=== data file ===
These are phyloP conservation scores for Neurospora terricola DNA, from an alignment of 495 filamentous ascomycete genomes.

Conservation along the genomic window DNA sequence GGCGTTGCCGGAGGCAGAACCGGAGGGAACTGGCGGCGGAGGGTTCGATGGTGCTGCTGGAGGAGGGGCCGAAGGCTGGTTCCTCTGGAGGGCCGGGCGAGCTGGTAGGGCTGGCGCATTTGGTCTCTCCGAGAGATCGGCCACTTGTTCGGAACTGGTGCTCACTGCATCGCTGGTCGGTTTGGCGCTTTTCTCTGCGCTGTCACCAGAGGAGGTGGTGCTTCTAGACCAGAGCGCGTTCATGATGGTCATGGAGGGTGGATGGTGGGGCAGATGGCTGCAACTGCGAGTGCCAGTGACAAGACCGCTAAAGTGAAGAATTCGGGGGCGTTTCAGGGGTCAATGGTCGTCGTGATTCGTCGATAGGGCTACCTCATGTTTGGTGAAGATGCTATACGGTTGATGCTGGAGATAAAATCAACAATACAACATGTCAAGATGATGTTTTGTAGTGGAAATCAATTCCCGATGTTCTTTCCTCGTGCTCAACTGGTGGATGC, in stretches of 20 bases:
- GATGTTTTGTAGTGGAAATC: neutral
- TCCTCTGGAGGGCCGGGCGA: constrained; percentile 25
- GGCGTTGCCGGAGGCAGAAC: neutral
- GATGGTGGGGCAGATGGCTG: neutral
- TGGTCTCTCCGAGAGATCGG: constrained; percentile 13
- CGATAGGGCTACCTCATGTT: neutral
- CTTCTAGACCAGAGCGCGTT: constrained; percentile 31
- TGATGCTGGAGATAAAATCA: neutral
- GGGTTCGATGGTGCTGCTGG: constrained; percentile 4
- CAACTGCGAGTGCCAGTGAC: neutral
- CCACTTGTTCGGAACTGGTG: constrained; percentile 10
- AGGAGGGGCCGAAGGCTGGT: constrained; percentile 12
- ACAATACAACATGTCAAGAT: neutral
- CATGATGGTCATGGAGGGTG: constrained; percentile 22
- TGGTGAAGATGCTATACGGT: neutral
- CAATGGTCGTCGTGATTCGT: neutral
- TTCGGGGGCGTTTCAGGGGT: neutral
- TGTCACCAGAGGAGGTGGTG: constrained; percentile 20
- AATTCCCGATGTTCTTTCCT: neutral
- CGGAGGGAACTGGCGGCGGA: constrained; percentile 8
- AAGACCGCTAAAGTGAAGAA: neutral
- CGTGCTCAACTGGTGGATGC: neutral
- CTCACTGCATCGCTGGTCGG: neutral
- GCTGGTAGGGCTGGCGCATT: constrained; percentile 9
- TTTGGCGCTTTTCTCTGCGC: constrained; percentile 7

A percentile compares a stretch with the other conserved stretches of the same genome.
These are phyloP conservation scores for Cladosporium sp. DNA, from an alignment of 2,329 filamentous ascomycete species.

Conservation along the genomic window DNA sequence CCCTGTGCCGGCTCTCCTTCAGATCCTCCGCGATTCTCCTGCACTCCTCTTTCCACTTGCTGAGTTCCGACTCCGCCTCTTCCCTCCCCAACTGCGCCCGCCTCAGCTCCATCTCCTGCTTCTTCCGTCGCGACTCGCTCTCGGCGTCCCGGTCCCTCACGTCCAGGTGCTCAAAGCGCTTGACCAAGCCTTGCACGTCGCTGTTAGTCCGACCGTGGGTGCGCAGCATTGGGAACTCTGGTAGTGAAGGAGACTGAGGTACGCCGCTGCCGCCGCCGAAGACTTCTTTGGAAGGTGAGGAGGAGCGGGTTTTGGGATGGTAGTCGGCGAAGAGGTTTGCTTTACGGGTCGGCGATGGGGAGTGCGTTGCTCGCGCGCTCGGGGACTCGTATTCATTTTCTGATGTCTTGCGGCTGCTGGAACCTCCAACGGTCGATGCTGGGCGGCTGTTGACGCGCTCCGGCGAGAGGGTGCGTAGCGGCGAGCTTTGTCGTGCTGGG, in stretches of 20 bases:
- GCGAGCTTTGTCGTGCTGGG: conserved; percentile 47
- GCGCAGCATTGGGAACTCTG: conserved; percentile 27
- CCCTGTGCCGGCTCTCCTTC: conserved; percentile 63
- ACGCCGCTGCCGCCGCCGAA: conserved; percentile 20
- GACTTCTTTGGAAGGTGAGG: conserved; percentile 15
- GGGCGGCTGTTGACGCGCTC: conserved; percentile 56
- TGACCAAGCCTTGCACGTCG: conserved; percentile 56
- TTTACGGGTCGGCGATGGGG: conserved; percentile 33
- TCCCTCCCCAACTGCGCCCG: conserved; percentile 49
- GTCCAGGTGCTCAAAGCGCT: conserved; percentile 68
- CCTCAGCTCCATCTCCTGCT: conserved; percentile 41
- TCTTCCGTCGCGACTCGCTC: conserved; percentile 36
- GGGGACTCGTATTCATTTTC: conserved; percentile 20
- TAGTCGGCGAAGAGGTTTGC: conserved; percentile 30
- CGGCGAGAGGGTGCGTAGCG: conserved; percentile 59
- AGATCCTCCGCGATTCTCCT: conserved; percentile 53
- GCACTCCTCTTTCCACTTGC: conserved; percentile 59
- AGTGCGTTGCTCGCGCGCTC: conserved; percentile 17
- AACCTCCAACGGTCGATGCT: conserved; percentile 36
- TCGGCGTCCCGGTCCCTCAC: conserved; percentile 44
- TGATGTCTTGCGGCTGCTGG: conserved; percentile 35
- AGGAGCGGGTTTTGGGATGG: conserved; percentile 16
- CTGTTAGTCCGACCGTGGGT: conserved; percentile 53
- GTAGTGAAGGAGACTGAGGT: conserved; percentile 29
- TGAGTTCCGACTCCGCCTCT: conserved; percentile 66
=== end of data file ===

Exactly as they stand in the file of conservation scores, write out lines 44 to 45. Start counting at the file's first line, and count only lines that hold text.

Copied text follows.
- TAGTCGGCGAAGAGGTTTGC: conserved; percentile 30
- CGGCGAGAGGGTGCGTAGCG: conserved; percentile 59